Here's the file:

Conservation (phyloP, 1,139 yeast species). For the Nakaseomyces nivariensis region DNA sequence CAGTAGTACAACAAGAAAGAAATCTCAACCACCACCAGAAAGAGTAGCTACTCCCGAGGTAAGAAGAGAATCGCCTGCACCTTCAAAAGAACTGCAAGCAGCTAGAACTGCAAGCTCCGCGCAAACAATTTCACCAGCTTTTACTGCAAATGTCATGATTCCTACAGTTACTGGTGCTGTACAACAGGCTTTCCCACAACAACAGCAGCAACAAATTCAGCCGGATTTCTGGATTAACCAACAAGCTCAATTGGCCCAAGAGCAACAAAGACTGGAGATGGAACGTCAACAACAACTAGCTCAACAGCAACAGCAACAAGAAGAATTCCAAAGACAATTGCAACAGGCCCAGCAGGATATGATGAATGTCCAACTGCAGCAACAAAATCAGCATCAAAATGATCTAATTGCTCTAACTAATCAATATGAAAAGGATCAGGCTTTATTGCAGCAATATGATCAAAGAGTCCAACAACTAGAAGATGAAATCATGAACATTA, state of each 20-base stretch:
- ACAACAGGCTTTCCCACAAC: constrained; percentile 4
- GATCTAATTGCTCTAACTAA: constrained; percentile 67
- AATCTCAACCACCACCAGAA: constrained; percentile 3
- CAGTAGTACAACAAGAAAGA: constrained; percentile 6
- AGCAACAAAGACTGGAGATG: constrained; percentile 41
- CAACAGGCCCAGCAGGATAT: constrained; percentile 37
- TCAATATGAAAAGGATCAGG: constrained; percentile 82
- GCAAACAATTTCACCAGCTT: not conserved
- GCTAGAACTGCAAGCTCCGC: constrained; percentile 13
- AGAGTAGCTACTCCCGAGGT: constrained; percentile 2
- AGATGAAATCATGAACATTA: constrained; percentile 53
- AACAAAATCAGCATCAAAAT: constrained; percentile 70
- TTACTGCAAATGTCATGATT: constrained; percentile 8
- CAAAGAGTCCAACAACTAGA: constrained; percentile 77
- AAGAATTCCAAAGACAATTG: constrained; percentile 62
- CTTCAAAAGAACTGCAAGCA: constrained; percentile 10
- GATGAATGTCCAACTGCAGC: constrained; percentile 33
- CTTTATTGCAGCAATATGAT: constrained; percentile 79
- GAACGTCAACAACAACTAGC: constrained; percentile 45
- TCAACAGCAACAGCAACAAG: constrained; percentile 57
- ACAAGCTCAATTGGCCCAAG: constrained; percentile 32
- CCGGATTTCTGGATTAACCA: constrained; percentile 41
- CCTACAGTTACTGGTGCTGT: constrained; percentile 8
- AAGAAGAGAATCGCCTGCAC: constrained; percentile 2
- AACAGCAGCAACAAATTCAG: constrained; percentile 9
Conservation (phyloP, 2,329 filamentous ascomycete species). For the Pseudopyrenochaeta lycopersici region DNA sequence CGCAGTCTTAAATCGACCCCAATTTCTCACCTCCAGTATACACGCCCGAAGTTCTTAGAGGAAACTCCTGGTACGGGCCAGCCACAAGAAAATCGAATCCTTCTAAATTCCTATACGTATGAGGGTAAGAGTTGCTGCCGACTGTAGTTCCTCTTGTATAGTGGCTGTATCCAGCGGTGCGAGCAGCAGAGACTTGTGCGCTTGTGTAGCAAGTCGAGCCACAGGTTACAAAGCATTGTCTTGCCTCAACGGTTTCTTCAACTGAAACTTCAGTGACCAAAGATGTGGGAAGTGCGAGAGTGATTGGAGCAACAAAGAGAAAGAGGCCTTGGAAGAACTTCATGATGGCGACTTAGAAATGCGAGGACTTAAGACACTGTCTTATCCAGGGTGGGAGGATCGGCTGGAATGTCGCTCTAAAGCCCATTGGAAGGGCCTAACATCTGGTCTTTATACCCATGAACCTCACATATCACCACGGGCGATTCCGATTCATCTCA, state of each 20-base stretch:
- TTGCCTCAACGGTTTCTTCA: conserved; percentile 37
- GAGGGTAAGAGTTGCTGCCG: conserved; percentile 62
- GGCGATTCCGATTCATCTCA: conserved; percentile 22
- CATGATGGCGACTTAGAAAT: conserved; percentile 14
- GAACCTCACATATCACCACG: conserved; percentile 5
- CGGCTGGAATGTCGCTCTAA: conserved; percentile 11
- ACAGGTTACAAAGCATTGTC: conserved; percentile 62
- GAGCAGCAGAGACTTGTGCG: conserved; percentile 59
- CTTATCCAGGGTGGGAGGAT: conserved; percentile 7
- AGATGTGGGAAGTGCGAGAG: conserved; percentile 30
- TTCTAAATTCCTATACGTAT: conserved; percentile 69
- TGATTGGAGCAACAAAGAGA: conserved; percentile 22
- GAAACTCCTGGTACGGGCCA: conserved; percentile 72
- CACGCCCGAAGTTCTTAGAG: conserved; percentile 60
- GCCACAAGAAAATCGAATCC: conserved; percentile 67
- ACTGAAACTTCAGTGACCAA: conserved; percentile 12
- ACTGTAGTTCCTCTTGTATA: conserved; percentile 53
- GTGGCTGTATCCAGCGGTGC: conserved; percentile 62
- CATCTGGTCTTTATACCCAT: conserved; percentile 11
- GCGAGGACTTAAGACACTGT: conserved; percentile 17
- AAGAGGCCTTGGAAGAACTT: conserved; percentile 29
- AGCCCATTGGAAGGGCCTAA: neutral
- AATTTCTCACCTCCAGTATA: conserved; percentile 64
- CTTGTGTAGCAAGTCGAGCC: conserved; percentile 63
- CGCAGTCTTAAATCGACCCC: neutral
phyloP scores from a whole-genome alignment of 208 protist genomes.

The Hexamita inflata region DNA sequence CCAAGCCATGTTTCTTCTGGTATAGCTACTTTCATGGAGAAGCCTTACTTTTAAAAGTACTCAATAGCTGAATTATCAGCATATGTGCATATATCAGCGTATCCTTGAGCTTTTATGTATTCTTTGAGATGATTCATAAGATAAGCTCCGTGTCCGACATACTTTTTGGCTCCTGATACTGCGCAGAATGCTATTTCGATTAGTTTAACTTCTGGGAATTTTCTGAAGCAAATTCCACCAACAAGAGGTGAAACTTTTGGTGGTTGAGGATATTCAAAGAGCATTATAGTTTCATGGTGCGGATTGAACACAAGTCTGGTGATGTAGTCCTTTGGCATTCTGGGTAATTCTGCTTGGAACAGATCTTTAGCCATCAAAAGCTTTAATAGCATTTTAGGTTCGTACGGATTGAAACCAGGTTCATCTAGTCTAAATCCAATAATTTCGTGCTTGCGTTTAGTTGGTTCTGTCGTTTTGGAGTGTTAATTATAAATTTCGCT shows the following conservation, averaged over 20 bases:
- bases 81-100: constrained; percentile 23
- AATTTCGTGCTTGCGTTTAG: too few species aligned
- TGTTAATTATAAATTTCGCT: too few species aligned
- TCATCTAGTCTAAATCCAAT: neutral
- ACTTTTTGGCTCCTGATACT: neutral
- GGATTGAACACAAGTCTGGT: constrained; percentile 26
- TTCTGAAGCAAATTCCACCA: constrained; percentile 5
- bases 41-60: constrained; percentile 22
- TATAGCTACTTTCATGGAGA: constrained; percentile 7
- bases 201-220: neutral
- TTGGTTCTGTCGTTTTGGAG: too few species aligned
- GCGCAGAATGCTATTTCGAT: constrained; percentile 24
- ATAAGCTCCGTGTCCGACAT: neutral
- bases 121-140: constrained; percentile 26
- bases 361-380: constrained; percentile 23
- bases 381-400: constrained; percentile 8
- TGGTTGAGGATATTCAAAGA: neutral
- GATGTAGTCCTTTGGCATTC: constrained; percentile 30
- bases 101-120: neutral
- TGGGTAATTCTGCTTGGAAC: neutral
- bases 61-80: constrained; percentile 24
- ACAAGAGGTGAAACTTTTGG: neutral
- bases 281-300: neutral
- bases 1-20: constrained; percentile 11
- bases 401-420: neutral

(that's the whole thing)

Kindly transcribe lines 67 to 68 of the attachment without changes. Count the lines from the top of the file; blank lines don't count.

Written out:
- ATAAGCTCCGTGTCCGACAT: neutral
- bases 121-140: constrained; percentile 26